This coordination problem, like all coordination problems, could be solved if only the firms had the ability to precommit. Imagine that the heads of all the companies meet up at some point. They all see the problem that they’re facing, and recognize that if they can stop the undercutting, they’ll all be much richer. So they sign on to a vow to never undercut each other. Of course, signing a piece of paper doesn’t actually restrict your future options. Every company is still just as incentivized as before to break the agreement and undercut their competitors. It helps if they have plausible deniability; the ability to say that their price drop was actually not intended to undercut, but a response to some unrelated change in the market. All that the meeting does is introduce some social cost to undercutting and breaking the vow that wasn’t there before.

To actually permanently fix the coordination problem, the companies need to be able to sign on to something that truly and irrevocably ties their hands, giving them no ability to back out later on (equivalent to the tearing-off-the-steering-wheel as a credible precommitment). Maybe they all decide to put some money towards the creation of a final-check mechanism that looks over all price changes and intervenes to stop any changes that it detects to be intended to undercut opponents. This is precommitment in the purer sense of literally removing an option that the firms previously had. And if this type of tying-of-hands was actually possible, then each company would be rationally incentivized to sign on! (Of course, they’d all be looking for ways to cheat the system and break the mechanism at every step, which would make its actual creation a tad bit difficult.)

So, if you give all companies the ability to jointly sign on to a credible precommitment to not undercut their opponents, then they will take that opportunity. This will keep prices high and keep profits flowing in to the companies. Producer surplus will be maximized, and consumers will get the short end of the stick. Is there any way for the consumers to fight back?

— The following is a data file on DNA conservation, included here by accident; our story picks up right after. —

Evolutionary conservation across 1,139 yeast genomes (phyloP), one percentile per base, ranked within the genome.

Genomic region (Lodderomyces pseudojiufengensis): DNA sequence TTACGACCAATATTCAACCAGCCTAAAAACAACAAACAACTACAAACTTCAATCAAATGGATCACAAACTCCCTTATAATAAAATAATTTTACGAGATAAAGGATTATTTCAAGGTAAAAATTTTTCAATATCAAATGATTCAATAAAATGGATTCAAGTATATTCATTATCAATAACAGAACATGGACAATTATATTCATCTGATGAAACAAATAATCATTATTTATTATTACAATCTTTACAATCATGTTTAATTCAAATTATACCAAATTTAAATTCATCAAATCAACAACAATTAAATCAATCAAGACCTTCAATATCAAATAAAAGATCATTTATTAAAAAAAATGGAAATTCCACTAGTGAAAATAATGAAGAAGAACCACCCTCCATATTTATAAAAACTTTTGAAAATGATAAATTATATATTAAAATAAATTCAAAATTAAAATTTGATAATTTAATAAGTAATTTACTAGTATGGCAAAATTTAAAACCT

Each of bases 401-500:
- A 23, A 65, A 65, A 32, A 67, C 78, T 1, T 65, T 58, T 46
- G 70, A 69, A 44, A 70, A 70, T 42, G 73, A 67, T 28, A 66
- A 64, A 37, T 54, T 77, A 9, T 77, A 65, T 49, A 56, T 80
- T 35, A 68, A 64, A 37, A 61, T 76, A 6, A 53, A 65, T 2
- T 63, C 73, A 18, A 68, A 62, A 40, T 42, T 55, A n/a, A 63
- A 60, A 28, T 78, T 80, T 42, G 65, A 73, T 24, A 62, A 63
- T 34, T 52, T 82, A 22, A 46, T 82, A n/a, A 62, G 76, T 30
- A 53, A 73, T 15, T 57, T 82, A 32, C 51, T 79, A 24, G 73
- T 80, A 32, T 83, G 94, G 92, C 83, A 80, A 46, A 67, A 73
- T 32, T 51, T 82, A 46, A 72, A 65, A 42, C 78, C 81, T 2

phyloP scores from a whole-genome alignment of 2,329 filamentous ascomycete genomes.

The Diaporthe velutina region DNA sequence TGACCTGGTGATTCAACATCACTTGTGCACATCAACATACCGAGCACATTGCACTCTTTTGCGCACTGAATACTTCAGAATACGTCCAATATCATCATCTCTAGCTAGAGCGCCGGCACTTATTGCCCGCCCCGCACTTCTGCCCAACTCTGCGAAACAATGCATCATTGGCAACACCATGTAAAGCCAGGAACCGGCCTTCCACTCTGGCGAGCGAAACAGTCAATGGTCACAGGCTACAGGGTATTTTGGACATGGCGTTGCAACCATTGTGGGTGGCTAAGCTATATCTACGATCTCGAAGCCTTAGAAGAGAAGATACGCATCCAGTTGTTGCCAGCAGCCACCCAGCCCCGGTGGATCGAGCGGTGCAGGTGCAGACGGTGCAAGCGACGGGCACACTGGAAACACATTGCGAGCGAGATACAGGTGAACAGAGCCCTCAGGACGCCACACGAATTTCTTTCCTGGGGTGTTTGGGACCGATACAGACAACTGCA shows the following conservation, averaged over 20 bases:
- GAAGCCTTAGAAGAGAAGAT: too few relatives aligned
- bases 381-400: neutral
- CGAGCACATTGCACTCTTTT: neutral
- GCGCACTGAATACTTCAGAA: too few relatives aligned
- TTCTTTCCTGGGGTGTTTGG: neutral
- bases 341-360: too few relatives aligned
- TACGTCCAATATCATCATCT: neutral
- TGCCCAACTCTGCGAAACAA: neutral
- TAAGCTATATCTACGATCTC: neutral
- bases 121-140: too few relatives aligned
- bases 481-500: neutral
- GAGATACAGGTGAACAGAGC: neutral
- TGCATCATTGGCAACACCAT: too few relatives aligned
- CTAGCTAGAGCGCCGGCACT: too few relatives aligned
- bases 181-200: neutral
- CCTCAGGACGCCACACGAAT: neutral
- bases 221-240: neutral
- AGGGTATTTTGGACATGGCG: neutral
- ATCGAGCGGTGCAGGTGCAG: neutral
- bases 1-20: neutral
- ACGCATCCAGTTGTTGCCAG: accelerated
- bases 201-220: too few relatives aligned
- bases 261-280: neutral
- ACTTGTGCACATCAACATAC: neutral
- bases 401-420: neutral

Sure there is! All they need is the ability to precommit as well. Suppose that all consumers are now given the opportunity to come together and boycott any and all companies that precommit to not undercutting each other. If every consumer signs on, and if producers know this, then it’s no longer worth it for them to put in place the price-monitoring mechanism, as they’d just lose all their customers! Of course, the consumers now face their own coordination problem; many of them will still value the product at a price higher than that which is being offered by the companies, even if they’re colluding. And each individual reasons that as long as everybody else is still boycotting the companies, it makes little difference if just one mutually beneficial trade is made with them. So the consumers will themselves face the problem of how to enforce the boycott. But let’s assume that the consumers work this out so that they credibly precommit to never buying from a company that credibly precommits to not undercutting its competitors. Now the market price swings back in their favor, dropping to the cost of production! The consumers win! Whoohoo!